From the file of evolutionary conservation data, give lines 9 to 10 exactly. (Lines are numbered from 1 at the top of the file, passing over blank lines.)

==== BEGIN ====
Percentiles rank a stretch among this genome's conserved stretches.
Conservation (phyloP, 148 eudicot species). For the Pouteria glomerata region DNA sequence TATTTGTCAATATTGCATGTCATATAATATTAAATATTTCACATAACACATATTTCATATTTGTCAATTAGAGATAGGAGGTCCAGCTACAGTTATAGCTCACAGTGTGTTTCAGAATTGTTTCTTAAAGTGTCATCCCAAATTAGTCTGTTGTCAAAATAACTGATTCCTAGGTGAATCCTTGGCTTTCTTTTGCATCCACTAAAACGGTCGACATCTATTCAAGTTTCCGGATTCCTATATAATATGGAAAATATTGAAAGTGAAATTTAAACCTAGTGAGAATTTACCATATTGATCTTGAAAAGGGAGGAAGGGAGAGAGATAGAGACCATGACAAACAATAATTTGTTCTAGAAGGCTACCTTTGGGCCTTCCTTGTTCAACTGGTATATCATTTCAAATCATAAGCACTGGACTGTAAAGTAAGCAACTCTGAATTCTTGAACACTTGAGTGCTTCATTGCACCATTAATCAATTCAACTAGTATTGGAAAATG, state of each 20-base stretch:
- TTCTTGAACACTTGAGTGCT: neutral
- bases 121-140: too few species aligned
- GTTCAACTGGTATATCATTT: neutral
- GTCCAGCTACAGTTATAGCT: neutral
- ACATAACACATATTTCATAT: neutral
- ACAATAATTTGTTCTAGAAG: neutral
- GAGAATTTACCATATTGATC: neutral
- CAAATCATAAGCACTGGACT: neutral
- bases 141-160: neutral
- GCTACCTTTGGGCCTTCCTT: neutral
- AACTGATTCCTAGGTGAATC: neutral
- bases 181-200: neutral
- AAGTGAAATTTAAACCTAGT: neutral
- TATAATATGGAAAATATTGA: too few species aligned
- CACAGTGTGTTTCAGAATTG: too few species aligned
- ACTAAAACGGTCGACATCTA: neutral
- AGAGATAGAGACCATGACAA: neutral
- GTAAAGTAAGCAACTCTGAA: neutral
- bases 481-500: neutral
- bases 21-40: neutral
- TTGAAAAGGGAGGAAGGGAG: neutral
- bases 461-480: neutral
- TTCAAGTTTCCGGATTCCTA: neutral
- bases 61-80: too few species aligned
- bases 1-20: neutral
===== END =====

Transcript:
- GAGAATTTACCATATTGATC: neutral
- CAAATCATAAGCACTGGACT: neutral